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How To Read More Books (In A World Full of Fun But Inane Distractions): A New Technique To Make Reading Books As Easy and Addictive as Watching YouTube Or Surfing Social Media

You know, maybe I’m the only person in the world who’s having this problem. But then there’s that old saying — “the personal is universal” (some radical activist back in the 1970s said it, if I recall correctly). The things that we think are most uniquely dysfunctional about ourselves are actually super widespread.

That’s the idea, at least. I dunno if it’s true or not, but let’s pretend it is and run with it.

OK, a bit of background: I love books. Like, I lurv books. Like, anywhere I go, any neighborhood, any city, I’ll go to the nearest bookstore. I’ve only been to Taiwan once so far, but I spent the entire trip in bookstores in Taipei.

And yet, of late, being the proud owner of a powerful, lightweight, Internet-enabled, high-resolution tablet computer, I was finding myself (more often the not) surfing the web or watching fun but stupid YouTube videos.

Also, much to my digitized chagrin, I have, until recently, consistently found it easier to read paper books than digital books. Almost all my books are digital now; I have no bookshelves; I own more fingers than paper books; I needed to fix this.

It’s been clear to me for a long time (thanks to a technology blog post lost in the sands of time, back in the early aughts) that all of this has nothing to do with paper’s visual superiority to screens or eyes getting tired — I can read and watch stupid things online for hours. 

In short, I knew that the issue was distraction: a paper book can only ever be itself, but a digitized book on a tablet screen can be swept aside instantly for another app. Such versatility is simultaneously tablets’ greatest strength and their greatest weakness.

So far so bad. But what I have — had — going for me is these two things:

  1. I knew the situation was bad; I mean, I was in a river in Egypt initially, but it rather rapidly dawned on me just how big a consumer of dumb content I was. Like, for real, I even went through an extended Instagram lurking phase (shudder) lol. And this despite mostly hating it! It’s as though I had become a bad webcomic punchline — the human blob that complains how much something (usually a movie or TV show) sucks but eventually sits through the whole thing anyhow! Yes, it’s worth this many exclamation marks 😉
  2. I have the benefit of seeing distractions amorally.

You see, distractions aren’t bad. They’re good. The fact that something distracts you doesn’t mean there’s something wrong with you, it means there’s something right with the thing that distracted you; it means that the “distraction” is structured in such a way as to attain and retain your attention.

Don’t believe me? Believe this. In addition to books, I also love movies. But I haven’t watched a movie on my own in months…years, even. Certainly not all the way through. The only movies I see to the end nowadays are at the cinema with friends.

Books and movies are similar. Awesome, but poorly structured. “Read a book” is too vague a goal. It can’t be performed in one sitting. Books vary wildly in length, tone, language, density, legibility and so on. Reading speed varies according to internal and external conditions (available time, content of book, personal energy levels, etc.).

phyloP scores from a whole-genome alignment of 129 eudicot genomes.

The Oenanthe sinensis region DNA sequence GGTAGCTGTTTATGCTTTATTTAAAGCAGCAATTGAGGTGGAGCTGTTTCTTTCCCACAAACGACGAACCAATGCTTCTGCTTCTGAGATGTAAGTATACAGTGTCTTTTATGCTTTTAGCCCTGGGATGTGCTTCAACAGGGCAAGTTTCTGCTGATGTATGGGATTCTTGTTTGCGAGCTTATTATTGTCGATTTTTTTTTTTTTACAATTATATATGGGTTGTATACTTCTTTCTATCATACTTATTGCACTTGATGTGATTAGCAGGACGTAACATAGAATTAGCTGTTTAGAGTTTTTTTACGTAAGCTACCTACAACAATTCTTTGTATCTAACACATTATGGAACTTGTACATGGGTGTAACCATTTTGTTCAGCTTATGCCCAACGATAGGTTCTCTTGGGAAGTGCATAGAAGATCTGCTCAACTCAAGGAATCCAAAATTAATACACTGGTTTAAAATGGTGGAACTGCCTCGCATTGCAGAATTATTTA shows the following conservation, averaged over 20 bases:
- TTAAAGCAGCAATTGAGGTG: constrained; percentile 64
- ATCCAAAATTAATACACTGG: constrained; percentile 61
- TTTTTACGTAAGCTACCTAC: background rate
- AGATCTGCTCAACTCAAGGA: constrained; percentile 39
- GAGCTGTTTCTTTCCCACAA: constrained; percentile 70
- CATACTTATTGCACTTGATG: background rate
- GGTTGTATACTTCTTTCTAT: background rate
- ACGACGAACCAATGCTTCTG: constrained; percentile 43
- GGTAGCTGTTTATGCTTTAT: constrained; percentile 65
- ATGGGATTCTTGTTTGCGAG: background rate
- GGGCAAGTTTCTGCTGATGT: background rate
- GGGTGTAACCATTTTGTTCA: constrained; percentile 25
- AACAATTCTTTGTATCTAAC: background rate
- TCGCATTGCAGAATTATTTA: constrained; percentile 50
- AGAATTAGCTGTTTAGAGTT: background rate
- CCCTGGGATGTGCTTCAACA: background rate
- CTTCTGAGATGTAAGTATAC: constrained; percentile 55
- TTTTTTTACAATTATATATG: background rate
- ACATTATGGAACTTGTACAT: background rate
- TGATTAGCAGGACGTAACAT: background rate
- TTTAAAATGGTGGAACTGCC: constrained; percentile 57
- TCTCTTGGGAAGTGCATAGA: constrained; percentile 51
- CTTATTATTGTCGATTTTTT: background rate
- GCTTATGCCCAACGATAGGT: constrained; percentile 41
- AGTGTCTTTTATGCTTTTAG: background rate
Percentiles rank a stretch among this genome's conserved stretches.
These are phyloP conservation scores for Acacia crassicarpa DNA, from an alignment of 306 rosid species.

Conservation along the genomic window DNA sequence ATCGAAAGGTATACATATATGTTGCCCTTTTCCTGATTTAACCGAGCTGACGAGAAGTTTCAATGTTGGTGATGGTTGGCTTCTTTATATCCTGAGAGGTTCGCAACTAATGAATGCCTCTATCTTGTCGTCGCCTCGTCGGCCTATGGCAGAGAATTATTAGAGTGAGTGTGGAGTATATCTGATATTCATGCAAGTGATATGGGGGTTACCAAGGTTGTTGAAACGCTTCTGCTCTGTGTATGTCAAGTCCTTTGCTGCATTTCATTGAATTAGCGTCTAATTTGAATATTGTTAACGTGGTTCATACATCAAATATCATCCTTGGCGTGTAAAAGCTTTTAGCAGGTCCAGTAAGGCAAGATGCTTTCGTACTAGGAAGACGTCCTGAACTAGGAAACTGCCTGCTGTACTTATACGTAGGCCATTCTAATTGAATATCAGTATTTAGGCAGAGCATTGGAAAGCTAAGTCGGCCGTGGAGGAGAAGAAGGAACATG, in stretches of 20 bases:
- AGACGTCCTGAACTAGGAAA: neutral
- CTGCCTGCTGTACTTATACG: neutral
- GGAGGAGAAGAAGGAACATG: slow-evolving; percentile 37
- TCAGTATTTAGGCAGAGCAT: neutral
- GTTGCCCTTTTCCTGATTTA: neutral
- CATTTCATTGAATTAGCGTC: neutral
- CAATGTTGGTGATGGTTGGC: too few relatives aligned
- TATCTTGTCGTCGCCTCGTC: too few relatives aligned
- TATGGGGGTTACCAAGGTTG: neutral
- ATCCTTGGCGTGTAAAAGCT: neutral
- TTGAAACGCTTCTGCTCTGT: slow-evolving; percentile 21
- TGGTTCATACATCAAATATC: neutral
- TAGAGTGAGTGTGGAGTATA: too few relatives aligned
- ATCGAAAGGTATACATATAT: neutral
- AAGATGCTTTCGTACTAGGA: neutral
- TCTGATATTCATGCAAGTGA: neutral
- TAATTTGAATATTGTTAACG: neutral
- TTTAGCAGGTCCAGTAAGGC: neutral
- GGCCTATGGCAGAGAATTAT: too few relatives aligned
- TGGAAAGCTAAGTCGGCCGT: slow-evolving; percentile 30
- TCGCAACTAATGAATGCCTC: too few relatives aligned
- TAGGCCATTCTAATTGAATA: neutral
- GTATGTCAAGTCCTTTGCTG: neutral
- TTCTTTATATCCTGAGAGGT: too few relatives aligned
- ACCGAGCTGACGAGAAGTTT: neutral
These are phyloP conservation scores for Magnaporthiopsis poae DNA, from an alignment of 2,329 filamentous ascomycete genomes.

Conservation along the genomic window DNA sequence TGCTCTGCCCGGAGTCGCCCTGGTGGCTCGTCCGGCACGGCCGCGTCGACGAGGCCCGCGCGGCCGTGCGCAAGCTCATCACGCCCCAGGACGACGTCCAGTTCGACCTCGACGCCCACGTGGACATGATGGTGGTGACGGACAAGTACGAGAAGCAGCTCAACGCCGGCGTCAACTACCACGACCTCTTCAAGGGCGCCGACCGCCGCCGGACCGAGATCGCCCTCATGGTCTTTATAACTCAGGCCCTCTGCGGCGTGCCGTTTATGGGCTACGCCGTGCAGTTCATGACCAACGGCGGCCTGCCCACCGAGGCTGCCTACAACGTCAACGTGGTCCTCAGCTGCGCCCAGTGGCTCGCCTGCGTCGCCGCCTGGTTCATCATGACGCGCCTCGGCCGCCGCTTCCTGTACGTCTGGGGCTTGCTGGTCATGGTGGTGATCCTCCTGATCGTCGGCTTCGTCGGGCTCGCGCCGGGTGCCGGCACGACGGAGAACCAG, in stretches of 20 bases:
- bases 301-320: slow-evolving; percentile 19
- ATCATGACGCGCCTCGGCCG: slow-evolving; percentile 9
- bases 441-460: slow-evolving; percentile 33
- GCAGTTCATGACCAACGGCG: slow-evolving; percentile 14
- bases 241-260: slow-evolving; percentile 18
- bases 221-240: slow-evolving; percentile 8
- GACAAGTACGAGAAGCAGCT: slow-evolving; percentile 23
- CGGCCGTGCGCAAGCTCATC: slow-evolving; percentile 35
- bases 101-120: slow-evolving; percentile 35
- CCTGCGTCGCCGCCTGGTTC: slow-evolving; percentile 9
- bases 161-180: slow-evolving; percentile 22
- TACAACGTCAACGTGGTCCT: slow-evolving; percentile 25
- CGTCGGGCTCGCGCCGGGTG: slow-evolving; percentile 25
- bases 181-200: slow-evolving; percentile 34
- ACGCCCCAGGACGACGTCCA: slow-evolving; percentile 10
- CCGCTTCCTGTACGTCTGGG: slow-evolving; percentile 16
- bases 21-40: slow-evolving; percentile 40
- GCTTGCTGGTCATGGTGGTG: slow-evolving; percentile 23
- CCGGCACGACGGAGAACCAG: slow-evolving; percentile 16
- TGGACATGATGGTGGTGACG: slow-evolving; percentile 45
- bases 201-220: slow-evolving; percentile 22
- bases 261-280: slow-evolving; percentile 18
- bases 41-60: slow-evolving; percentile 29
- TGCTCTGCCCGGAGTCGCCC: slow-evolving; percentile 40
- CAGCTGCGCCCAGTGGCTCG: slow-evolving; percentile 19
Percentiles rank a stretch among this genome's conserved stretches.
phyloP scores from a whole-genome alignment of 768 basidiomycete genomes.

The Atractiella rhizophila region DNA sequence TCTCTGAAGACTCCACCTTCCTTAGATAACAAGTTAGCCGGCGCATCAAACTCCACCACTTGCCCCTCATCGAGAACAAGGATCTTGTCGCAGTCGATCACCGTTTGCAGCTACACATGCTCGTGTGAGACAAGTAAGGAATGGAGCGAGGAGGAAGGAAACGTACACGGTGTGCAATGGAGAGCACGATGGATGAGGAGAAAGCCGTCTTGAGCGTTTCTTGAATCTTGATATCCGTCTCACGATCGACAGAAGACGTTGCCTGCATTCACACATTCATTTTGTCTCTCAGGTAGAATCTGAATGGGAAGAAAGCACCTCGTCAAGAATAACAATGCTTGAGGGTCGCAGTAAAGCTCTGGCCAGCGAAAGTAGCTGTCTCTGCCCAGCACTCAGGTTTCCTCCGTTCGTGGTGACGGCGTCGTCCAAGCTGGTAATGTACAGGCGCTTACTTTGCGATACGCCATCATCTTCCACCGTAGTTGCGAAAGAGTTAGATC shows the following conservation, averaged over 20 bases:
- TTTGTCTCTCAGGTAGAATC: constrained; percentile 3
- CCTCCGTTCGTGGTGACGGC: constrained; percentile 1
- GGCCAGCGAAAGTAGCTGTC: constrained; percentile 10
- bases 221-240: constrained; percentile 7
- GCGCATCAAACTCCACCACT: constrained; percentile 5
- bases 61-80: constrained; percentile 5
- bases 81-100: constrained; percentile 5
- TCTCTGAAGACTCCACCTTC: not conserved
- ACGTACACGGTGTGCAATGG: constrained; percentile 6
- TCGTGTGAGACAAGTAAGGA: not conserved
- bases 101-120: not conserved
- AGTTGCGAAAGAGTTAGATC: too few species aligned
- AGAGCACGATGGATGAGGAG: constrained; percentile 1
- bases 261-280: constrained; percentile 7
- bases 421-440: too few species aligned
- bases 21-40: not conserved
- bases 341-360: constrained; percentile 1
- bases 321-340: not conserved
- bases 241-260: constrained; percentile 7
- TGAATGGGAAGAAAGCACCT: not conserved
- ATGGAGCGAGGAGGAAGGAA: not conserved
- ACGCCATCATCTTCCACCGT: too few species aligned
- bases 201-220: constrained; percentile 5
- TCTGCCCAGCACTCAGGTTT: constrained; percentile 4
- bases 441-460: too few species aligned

“Watch a movie” is a similarly tall order (similar to “read a book”, that is). It almost feels like homework. It’s too much to do right here right now. It gets put off. You resolve to do it “later”, “when you have time”, in the year two thousand and never.

Now, what (else) do books and movies have in common? Well, for starters, a length that is both large and indeterminate. YouTube videos, on the other hand, are (in general) short, sharp and clear. They’re the ultimate “limited objective 1. Clear content, clear goal, clear endpoint.

So-called distractions are just well-structured activities. In order to win, one doesn’t beat them, one joins them — the key is not to fight them but to copy them: you alter the structure of your desired target activities is such a way as to mimic that of the distractions.

OK. Alright. So what do we do? Easy:

  1. Get a die, a simple six-sided guy should do (virtual works)
  2. Get a timer (again, virtual works, too)
  3. Roll the die
  4. Whatever number you get is the number of minutes you’re going to read for. Start your timer.
  5. Open (or go find) a book
  6. Read only that book for as long as the timer is running (no changing books once you start. Total focus.
    • Don’t open any other apps (assuming your books are digital).
    • If you need to use a dictionary, use another device or write down the unknown words on paper to look up later.
  7. When you run out of time (i.e. when your timer rings), go back to step (3)

It’s that simple. Micro-timeboxed reading. Reading books like you’d read YouTube videos. In short, sharp, concentrated, laser-like focussed bursts. Running marathons is hard, but running sprints is easy. Tack enough sprints together, end-to-end in sequence, and the marathon runs itself.

That is all. Try it and let me know how it goes.

  2 comments for “How To Read More Books (In A World Full of Fun But Inane Distractions): A New Technique To Make Reading Books As Easy and Addictive as Watching YouTube Or Surfing Social Media

  1. Michel
    September 19, 2017 at 02:20


    I was like “what??”

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